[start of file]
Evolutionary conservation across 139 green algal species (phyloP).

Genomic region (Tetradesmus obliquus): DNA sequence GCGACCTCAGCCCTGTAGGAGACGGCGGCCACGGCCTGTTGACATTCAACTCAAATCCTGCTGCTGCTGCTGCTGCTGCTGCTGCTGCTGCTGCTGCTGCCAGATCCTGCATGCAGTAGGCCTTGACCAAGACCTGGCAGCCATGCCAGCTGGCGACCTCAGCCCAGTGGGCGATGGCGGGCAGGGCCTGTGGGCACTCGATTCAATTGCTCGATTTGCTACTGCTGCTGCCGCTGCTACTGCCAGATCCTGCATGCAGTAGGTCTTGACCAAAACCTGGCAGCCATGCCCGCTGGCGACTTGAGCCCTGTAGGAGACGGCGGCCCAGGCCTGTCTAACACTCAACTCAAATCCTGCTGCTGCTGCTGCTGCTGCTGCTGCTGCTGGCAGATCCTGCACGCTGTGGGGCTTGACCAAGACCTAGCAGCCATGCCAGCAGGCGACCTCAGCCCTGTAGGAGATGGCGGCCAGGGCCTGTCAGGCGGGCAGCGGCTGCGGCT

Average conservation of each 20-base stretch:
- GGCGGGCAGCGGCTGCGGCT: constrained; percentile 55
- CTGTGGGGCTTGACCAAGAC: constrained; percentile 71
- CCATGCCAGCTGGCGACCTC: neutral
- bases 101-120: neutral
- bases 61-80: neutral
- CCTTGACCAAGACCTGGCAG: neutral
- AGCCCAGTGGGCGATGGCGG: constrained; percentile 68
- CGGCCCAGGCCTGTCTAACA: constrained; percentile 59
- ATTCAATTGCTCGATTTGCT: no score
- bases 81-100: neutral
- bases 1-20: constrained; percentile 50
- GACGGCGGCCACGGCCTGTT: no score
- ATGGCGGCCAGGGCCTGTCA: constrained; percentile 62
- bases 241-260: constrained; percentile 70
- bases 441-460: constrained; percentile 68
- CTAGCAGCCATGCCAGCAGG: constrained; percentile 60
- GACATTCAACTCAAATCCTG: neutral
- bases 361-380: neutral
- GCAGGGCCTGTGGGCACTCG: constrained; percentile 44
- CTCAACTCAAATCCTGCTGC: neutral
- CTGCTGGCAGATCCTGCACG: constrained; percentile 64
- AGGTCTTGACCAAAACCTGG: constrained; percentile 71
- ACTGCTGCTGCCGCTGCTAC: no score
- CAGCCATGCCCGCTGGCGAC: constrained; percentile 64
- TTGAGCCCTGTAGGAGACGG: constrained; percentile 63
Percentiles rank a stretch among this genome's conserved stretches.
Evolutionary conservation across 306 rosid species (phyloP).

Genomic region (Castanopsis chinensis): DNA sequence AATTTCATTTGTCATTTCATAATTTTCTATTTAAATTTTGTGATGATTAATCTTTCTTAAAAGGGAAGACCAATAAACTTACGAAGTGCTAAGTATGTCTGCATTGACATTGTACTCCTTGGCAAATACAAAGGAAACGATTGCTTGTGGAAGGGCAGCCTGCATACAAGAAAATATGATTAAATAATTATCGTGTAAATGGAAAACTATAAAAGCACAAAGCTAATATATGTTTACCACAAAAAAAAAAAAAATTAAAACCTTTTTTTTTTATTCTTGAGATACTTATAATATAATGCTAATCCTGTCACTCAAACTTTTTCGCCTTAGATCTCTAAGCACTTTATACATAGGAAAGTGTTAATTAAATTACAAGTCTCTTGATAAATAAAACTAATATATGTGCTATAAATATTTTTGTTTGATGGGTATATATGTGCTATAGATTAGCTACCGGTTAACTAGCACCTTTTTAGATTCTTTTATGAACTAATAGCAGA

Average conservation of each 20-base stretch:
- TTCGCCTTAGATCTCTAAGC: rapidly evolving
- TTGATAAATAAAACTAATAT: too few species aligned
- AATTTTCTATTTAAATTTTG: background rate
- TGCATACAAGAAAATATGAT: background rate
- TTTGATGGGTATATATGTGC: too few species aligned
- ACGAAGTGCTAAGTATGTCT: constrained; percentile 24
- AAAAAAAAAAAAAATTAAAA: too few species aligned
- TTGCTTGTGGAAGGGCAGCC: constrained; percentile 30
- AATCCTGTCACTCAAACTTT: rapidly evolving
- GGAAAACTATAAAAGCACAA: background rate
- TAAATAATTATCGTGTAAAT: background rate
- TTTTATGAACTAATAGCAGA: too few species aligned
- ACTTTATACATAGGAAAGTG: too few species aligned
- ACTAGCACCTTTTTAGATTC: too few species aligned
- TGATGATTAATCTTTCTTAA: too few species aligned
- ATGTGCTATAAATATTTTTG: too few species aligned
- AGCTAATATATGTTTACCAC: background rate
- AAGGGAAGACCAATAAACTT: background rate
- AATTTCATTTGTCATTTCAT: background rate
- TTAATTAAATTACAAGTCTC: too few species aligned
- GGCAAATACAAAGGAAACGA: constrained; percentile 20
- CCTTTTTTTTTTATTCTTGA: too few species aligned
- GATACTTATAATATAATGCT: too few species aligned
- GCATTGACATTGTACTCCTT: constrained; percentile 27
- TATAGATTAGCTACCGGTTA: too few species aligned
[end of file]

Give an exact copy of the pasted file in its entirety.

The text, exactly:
Evolutionary conservation across 139 green algal species (phyloP).

Genomic region (Tetradesmus obliquus): DNA sequence GCGACCTCAGCCCTGTAGGAGACGGCGGCCACGGCCTGTTGACATTCAACTCAAATCCTGCTGCTGCTGCTGCTGCTGCTGCTGCTGCTGCTGCTGCTGCCAGATCCTGCATGCAGTAGGCCTTGACCAAGACCTGGCAGCCATGCCAGCTGGCGACCTCAGCCCAGTGGGCGATGGCGGGCAGGGCCTGTGGGCACTCGATTCAATTGCTCGATTTGCTACTGCTGCTGCCGCTGCTACTGCCAGATCCTGCATGCAGTAGGTCTTGACCAAAACCTGGCAGCCATGCCCGCTGGCGACTTGAGCCCTGTAGGAGACGGCGGCCCAGGCCTGTCTAACACTCAACTCAAATCCTGCTGCTGCTGCTGCTGCTGCTGCTGCTGCTGGCAGATCCTGCACGCTGTGGGGCTTGACCAAGACCTAGCAGCCATGCCAGCAGGCGACCTCAGCCCTGTAGGAGATGGCGGCCAGGGCCTGTCAGGCGGGCAGCGGCTGCGGCT

Average conservation of each 20-base stretch:
- GGCGGGCAGCGGCTGCGGCT: constrained; percentile 55
- CTGTGGGGCTTGACCAAGAC: constrained; percentile 71
- CCATGCCAGCTGGCGACCTC: neutral
- bases 101-120: neutral
- bases 61-80: neutral
- CCTTGACCAAGACCTGGCAG: neutral
- AGCCCAGTGGGCGATGGCGG: constrained; percentile 68
- CGGCCCAGGCCTGTCTAACA: constrained; percentile 59
- ATTCAATTGCTCGATTTGCT: no score
- bases 81-100: neutral
- bases 1-20: constrained; percentile 50
- GACGGCGGCCACGGCCTGTT: no score
- ATGGCGGCCAGGGCCTGTCA: constrained; percentile 62
- bases 241-260: constrained; percentile 70
- bases 441-460: constrained; percentile 68
- CTAGCAGCCATGCCAGCAGG: constrained; percentile 60
- GACATTCAACTCAAATCCTG: neutral
- bases 361-380: neutral
- GCAGGGCCTGTGGGCACTCG: constrained; percentile 44
- CTCAACTCAAATCCTGCTGC: neutral
- CTGCTGGCAGATCCTGCACG: constrained; percentile 64
- AGGTCTTGACCAAAACCTGG: constrained; percentile 71
- ACTGCTGCTGCCGCTGCTAC: no score
- CAGCCATGCCCGCTGGCGAC: constrained; percentile 64
- TTGAGCCCTGTAGGAGACGG: constrained; percentile 63
Percentiles rank a stretch among this genome's conserved stretches.
Evolutionary conservation across 306 rosid species (phyloP).

Genomic region (Castanopsis chinensis): DNA sequence AATTTCATTTGTCATTTCATAATTTTCTATTTAAATTTTGTGATGATTAATCTTTCTTAAAAGGGAAGACCAATAAACTTACGAAGTGCTAAGTATGTCTGCATTGACATTGTACTCCTTGGCAAATACAAAGGAAACGATTGCTTGTGGAAGGGCAGCCTGCATACAAGAAAATATGATTAAATAATTATCGTGTAAATGGAAAACTATAAAAGCACAAAGCTAATATATGTTTACCACAAAAAAAAAAAAAATTAAAACCTTTTTTTTTTATTCTTGAGATACTTATAATATAATGCTAATCCTGTCACTCAAACTTTTTCGCCTTAGATCTCTAAGCACTTTATACATAGGAAAGTGTTAATTAAATTACAAGTCTCTTGATAAATAAAACTAATATATGTGCTATAAATATTTTTGTTTGATGGGTATATATGTGCTATAGATTAGCTACCGGTTAACTAGCACCTTTTTAGATTCTTTTATGAACTAATAGCAGA

Average conservation of each 20-base stretch:
- TTCGCCTTAGATCTCTAAGC: rapidly evolving
- TTGATAAATAAAACTAATAT: too few species aligned
- AATTTTCTATTTAAATTTTG: background rate
- TGCATACAAGAAAATATGAT: background rate
- TTTGATGGGTATATATGTGC: too few species aligned
- ACGAAGTGCTAAGTATGTCT: constrained; percentile 24
- AAAAAAAAAAAAAATTAAAA: too few species aligned
- TTGCTTGTGGAAGGGCAGCC: constrained; percentile 30
- AATCCTGTCACTCAAACTTT: rapidly evolving
- GGAAAACTATAAAAGCACAA: background rate
- TAAATAATTATCGTGTAAAT: background rate
- TTTTATGAACTAATAGCAGA: too few species aligned
- ACTTTATACATAGGAAAGTG: too few species aligned
- ACTAGCACCTTTTTAGATTC: too few species aligned
- TGATGATTAATCTTTCTTAA: too few species aligned
- ATGTGCTATAAATATTTTTG: too few species aligned
- AGCTAATATATGTTTACCAC: background rate
- AAGGGAAGACCAATAAACTT: background rate
- AATTTCATTTGTCATTTCAT: background rate
- TTAATTAAATTACAAGTCTC: too few species aligned
- GGCAAATACAAAGGAAACGA: constrained; percentile 20
- CCTTTTTTTTTTATTCTTGA: too few species aligned
- GATACTTATAATATAATGCT: too few species aligned
- GCATTGACATTGTACTCCTT: constrained; percentile 27
- TATAGATTAGCTACCGGTTA: too few species aligned